Fort Lauderdale commissioners will pay after all, after attending Lionel Messi’s unveiling

The Fort Lauderdale commissioners who joined VIPs to welcome Inter Miami superstar Lionel Messi are reimbursing the soccer team.

Commissioners Pamela Beasley-Pittman and Warren Sturman said Tuesday they would write checks to cover the value of the July 16 event as soon as they get a bill.

Commissioner Steve Glassman said via text he’s already sent a check for $100, an amount “way more than the value of what I consumed.”

The Fort Lauderdale leaders, along with elected officials from Miami-Dade County, were hosted by the team in a VIP area at DRV PNK Stadium for the Messi unveiling. Some were able to chat with and get pictures with the new player and team co-owner David Beckham.

In a July 18 email, in response to an inquiry from one of the commissioner-attendees, interim City Attorney D’Wayne Spence said those who went should pay. His email to commissioners and staff was released Monday in response to a public records request.

Commissioner John Herbst, whose district includes the stadium and has spearheaded efforts to push Inter Miami to do more to live up to its development agreement, said last week he wasn’t invited, and wouldn’t have attended if he had.

Mayor Dean Trantalis was in New York for an intensive leadership and management program sponsored by the Bloomberg Harvard City Leadership Initiative, but said last week he would have attended if he’d been in town.

Even though there have been disputes between the city and the team over the extent to which it has lived up to its promises in developing the city-owned site into a soccer stadium and training facility, Beasley-Pittman, Glassman and Sturman said it was part of their responsibility to attend the event that received worldwide publicity.

“With everything that’s been going on,” Beasley-Pittman said Tuesday, she wanted to demonstrate “we’re trying to work together to make this relationship work for the whole city, and not make it seem as if there’s so much tension (that) we can’t work together.”

Sturman said commissioners often welcome dignitaries from other countries and recognize local businesses. And, he said, as the owners of the stadium, the city is in a partnership with the team.

Broward’s ethics code — which applies to the cities, towns and villages in addition to the county — is strict.

It states that “no elected official” may accept any gift worth more than $5 from a lobbyist who lobbies that government, or from the lobbyist’s employer. Countywide restrictions were imposed in 2010 after a series of corruption arrests in the county, then slightly loosened in 2015 to allow people to accept things of minimal value, such as a bottle of water at an event.

The county law was cited by Spence in his July 18 email to commissioners and their aides. He also cited state law requiring commissioners to report gifts worth more than $100 and a prohibition on accepting gifts from lobbyists or vendors.

Inter Miami is represented by lobbyist Stephanie Toothaker in its dealings with the city — which owns the stadium that the team redeveloped as a temporary location until it builds a stadium in Miami in future years.

Some participants said Toothaker facilitated the invitations on behalf of team owners. Spence said in his email that “it is not clear to me what entity extended the invitation.”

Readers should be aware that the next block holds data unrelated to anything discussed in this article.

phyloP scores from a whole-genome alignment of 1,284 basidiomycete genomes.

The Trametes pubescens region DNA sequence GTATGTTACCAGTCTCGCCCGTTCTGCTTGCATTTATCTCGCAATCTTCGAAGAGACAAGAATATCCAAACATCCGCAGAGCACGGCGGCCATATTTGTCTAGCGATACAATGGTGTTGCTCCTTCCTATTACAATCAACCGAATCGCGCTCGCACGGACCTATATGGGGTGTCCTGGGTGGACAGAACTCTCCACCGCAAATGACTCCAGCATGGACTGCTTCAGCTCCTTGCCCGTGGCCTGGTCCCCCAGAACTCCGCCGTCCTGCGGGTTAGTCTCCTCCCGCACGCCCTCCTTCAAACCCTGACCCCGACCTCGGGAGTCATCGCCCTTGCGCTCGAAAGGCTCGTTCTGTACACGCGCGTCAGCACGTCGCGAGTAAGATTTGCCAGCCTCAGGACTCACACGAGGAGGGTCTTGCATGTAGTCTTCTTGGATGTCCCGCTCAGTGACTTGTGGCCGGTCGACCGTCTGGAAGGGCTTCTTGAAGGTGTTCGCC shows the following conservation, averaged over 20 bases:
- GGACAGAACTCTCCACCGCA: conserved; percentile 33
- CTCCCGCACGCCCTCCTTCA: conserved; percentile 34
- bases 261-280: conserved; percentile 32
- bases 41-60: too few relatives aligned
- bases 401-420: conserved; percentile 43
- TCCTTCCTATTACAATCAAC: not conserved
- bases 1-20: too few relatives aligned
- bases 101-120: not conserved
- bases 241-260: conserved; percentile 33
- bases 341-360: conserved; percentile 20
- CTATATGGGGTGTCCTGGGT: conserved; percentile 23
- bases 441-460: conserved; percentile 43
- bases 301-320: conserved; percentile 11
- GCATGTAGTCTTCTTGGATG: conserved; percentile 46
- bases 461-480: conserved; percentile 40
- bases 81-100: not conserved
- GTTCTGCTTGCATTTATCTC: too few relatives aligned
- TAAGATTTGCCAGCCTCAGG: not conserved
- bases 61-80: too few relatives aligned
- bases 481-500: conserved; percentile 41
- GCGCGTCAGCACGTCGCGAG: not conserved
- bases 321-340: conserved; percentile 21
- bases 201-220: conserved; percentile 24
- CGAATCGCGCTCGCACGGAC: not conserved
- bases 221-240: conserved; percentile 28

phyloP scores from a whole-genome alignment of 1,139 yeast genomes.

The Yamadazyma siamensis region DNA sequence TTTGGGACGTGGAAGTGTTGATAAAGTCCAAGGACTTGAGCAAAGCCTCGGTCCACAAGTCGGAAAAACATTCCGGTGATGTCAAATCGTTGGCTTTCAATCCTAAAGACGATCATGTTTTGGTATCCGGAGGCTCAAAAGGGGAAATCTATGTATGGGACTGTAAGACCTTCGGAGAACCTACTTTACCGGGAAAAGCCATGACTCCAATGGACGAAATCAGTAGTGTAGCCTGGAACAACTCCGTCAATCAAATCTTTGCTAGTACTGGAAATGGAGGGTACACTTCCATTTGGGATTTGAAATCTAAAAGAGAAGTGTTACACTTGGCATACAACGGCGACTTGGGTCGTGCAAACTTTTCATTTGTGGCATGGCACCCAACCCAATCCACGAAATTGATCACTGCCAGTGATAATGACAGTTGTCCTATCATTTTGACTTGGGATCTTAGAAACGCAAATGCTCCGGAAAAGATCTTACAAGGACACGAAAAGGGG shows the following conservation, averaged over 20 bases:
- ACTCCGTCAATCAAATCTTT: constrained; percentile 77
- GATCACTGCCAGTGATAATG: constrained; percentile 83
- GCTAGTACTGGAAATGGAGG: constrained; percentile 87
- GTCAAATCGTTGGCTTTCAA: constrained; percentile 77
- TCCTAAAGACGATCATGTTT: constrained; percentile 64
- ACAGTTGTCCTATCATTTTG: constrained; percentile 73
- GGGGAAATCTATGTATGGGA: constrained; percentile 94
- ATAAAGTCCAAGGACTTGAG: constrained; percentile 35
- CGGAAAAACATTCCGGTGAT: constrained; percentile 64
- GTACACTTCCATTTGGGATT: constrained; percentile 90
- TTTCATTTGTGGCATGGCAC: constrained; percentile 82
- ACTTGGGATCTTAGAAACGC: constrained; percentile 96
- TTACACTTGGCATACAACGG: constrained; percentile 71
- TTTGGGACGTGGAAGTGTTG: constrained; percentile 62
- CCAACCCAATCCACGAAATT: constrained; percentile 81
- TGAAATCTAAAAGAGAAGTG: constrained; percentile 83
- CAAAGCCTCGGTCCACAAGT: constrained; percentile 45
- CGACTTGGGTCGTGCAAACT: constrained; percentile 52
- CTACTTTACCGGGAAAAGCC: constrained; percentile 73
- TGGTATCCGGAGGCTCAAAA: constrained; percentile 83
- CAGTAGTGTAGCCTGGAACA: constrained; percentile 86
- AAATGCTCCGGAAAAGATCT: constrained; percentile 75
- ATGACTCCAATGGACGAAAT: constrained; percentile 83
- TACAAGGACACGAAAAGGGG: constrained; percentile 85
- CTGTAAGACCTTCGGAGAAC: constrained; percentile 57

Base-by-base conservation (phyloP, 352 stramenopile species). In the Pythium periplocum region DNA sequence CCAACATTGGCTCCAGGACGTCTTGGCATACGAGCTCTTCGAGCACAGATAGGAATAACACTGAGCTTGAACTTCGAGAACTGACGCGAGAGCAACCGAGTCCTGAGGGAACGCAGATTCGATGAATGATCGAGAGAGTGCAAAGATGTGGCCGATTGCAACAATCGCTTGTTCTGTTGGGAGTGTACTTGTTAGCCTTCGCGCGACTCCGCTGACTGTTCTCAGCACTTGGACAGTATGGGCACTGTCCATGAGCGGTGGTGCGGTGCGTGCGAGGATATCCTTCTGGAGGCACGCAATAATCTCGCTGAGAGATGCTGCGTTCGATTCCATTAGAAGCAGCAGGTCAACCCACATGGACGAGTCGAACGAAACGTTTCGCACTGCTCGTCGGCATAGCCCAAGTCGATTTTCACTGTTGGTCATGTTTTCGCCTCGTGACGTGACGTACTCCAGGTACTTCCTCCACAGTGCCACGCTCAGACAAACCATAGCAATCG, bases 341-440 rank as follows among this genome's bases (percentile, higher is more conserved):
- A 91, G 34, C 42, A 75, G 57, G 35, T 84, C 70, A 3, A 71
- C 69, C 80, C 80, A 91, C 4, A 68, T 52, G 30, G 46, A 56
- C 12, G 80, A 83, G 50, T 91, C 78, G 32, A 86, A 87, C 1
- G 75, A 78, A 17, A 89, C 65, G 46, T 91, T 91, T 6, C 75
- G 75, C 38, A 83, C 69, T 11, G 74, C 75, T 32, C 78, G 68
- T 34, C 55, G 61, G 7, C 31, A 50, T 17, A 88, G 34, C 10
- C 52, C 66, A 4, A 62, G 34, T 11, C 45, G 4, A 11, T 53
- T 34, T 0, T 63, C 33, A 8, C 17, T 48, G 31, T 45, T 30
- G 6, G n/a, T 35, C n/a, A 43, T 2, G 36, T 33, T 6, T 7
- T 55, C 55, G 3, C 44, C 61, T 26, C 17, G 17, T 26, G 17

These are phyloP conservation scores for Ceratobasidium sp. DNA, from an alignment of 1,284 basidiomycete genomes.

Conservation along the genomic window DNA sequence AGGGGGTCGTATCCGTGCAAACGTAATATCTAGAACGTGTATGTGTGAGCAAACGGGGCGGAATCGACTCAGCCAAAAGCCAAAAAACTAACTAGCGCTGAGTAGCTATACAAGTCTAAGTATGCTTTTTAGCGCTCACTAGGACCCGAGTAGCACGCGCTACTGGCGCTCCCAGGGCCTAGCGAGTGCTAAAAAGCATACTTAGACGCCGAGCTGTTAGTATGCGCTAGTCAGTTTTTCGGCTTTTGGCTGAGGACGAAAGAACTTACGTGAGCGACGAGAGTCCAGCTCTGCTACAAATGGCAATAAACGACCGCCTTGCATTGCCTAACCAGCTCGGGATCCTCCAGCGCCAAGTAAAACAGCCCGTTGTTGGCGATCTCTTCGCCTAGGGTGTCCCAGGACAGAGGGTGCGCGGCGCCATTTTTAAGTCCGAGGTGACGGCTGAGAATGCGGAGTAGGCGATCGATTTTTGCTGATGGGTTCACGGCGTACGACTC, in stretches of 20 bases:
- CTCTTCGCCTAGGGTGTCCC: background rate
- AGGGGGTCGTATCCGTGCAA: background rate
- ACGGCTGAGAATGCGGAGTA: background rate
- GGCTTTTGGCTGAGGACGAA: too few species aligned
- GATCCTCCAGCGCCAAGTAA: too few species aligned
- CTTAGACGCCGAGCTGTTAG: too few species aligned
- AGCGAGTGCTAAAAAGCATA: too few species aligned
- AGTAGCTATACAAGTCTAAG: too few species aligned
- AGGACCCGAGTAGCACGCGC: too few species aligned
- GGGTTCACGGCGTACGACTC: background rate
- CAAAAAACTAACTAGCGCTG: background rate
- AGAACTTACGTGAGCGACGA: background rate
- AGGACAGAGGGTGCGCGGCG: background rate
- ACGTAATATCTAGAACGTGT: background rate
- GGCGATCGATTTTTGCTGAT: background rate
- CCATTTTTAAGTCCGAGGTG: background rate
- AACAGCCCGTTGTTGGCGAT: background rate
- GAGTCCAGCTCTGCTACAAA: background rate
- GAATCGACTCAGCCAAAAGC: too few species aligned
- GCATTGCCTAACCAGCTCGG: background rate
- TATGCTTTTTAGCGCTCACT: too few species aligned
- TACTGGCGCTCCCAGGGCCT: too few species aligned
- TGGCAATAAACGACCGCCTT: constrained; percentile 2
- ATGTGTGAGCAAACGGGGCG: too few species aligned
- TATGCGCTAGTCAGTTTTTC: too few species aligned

What is clear is that the ethics code applies to gifts from a lobbyist or an entity that employs a lobbyist. Spence advised commissioners about the $5 and said they should cover their costs.

“The facts surrounding the invitation are not very clear to me so I will provide general guidance. It is my understanding that there was no cost to attendees of this event as it was an invitation-only event. Any food or beverage consumed or entertainment experienced at the invitation-only event at the expense of the event host is a gift pursuant to both the State Code of Ethics and the Broward County Code of Ethics for Elected Officials unless the attendees who are subject to these codes of ethics provide consideration of equal or greater value within 90 days of the event,” he wrote.

Spence said attendees need to “ascertain the name of the entity from whom the invitation was extended and the costs of a food and alcoholic beverages consumed and other benefits of attendance in order to provide reimbursement to the host,” Spence wrote.

The food and beverages were modest, participants said last week, recalling items such as chicken fingers, grapes, crackers and cheese, and cookies emblazoned with the team’s logo, plus soft drinks and beer.

After season ticket holders received their free tickets, the team gave them the chance to buy more tickets for $30. But there was no charge for admission to the VIP area.

Glassman, who said last week he thinks he had “a cookie and a Coke,” said he paid $100 to cover any possible admission value, even though he said it was “debatable” if there was any.

Sturman said he always intended to pay his own way, for himself and his three adult children who accompanied him. “I asked for the invoice before I even went,” he said. Two other guests of his would pay for themselves, he said.

Sturman, who was elected in November 2022, said he always pays if there’s a cost or value. “I pay my way for everything.”

Beasley-Pittman said she would cover the cost for herself and her husband, who also attended.

“I plan to pay,” Beasley-Pittman said. “We’re just waiting for the actual figure.”

Sturman said he’d like to see all such invitations come through the city manager in the future.

Beasley-Pittman, also elected in November 2022, said she would handle a similar situation differently in the future. “Lesson learned. I will not accept any type of invitation without checking with my city attorney.”

Anthony Man can be reached at, on Twitter @browardpolitics and on